I feel like I should provide an example, should quote one of her sentences that just falls flat and then suggest what words she should have used instead, but I already gave the book back to the library and I’m not sure if that exercise would work anyway. There is a great deal of subjectivity in word choice; your schema of, say, Jesus is probably very different from mine. Moreover, taking sentences out of context is a great way to make anything sound bad. S’like club dancing — you look fine when it’s dark and there’s a strobe light and you’re surrounded by other people also grinding to Lady Gaga, but if you try to bust those moves in a grocery store they’ll ask if you’re having a seizure. Context is key.

My recommendation is that next time you’re in a bookstore, pick up One Hundred Years of Solitude, flip to the middle, and just start reading (you won’t have missed anything, I promise). You don’t even have to like what’s being described (I, for one, am squicked right the hell out by rural poverty, idek), but it’s undeniably vivid — the imagery washes over you and you can see it in your mind’s eye without having to try, without having to focus on building up a mental image. That is how description is supposed to work.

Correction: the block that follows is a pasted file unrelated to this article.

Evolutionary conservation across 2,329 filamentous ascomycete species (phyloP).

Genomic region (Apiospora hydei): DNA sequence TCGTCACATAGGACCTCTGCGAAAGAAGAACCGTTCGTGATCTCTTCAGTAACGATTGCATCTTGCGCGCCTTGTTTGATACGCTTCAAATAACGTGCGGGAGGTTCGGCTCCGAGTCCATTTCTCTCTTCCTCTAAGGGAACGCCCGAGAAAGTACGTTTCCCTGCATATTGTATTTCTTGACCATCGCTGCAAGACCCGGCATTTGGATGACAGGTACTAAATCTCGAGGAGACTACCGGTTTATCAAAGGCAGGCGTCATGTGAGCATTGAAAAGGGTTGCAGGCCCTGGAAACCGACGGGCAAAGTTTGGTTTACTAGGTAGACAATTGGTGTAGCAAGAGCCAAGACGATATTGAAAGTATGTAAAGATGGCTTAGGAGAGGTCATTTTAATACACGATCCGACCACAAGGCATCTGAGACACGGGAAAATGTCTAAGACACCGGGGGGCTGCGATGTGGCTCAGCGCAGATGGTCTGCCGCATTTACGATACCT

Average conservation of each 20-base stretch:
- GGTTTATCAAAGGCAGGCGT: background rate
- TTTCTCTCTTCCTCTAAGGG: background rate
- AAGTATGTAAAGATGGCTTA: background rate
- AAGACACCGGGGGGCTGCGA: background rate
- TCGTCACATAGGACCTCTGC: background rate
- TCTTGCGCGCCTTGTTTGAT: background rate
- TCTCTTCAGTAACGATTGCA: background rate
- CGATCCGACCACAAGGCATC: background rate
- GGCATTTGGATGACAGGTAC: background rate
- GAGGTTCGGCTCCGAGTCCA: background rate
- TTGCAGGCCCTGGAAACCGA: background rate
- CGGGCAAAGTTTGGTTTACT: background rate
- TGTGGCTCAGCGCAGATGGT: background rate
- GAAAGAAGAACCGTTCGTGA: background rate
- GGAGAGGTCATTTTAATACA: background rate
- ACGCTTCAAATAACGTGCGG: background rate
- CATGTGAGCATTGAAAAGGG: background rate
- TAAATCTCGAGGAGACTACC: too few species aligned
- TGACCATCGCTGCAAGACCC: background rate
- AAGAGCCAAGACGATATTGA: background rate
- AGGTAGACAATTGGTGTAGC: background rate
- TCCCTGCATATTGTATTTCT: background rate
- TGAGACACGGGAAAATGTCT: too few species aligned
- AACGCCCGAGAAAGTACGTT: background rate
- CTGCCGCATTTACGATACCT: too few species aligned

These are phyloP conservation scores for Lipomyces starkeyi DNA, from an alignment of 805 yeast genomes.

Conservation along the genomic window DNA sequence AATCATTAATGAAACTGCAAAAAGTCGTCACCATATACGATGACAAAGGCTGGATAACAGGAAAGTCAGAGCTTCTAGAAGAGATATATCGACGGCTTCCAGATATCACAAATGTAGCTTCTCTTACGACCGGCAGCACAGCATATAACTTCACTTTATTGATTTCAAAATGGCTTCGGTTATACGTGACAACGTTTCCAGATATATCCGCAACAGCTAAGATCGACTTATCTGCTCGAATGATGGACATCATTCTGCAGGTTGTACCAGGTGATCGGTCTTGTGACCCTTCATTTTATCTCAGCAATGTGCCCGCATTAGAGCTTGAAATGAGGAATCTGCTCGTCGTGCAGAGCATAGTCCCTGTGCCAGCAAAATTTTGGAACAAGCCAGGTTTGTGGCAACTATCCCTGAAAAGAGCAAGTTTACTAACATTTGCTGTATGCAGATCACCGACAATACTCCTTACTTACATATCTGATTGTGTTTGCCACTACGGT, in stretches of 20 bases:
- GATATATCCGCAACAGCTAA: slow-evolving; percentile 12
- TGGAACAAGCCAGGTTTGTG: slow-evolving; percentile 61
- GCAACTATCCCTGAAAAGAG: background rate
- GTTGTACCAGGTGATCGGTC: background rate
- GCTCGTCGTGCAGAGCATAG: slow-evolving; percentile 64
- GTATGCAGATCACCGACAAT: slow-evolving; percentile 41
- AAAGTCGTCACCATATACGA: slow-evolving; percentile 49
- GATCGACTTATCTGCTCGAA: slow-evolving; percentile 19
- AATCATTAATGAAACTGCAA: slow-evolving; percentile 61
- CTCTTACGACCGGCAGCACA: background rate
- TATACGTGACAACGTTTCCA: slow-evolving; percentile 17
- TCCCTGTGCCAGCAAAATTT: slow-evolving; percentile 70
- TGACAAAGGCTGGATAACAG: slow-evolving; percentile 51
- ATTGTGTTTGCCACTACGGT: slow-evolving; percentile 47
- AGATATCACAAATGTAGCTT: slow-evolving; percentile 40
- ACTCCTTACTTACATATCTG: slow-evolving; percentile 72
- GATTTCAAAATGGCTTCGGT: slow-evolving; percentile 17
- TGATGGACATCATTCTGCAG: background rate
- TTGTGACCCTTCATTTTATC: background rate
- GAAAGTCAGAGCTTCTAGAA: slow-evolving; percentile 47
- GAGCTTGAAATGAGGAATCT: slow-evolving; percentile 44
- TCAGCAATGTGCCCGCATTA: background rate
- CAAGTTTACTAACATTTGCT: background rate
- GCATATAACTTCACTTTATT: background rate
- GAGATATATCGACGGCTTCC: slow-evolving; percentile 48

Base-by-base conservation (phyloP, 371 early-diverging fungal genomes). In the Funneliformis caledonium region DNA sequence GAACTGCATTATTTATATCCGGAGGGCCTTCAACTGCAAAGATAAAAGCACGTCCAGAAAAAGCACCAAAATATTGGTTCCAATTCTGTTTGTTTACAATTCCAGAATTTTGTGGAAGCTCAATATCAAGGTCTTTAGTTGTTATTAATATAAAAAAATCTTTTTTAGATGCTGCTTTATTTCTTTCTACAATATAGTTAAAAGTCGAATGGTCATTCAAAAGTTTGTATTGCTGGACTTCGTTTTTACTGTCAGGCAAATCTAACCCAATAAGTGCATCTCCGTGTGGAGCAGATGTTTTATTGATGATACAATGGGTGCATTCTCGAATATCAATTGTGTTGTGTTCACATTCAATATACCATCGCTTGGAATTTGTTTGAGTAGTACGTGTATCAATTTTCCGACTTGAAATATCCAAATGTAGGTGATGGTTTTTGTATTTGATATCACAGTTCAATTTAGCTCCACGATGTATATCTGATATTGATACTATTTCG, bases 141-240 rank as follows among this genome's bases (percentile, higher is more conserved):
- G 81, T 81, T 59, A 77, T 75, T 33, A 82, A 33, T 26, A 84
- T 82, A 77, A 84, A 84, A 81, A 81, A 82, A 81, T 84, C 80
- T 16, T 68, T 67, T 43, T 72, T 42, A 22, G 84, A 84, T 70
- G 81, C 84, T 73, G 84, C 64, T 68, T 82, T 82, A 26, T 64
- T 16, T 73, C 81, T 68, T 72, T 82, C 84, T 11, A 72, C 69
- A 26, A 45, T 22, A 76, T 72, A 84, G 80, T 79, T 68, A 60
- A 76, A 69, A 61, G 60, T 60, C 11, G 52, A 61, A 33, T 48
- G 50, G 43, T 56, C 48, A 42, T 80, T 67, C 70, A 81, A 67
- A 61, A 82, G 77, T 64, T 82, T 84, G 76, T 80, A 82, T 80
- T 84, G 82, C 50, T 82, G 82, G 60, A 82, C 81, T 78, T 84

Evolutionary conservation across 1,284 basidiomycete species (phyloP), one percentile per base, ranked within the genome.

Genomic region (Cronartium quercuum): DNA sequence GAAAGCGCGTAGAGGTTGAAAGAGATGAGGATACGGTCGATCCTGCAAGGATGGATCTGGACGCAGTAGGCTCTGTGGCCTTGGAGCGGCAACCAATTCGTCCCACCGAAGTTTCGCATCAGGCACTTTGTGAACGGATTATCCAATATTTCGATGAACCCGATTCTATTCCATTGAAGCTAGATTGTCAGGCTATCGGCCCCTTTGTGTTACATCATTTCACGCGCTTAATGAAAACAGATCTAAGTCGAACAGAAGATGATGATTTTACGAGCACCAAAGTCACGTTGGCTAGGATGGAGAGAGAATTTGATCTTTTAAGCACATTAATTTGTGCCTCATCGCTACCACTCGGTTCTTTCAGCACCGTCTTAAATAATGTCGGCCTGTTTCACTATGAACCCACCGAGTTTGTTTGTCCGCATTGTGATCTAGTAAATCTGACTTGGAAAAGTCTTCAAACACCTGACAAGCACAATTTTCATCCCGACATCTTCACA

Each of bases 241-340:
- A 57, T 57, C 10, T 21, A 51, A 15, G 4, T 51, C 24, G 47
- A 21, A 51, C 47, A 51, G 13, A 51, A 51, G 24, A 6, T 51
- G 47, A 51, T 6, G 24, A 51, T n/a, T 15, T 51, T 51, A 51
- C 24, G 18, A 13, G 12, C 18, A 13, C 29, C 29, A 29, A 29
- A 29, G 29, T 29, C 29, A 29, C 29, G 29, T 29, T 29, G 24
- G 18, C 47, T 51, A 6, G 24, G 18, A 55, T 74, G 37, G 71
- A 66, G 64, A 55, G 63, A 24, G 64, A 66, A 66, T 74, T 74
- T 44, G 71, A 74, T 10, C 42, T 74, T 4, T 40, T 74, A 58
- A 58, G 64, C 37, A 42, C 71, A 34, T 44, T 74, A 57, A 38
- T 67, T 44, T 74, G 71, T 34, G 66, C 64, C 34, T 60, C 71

So that was word choice — how ’bout those prepositions? For this one I will fabricate an example, because I don’t have the book with me and frankly I couldn’t be arsed to comb through it for a suitable quote even if I did. You’ll just have to take my word for it when I say I’m sticking to the feel of the book.

Let’s say the main character, an apprentice mage, is having dinner with his master one day: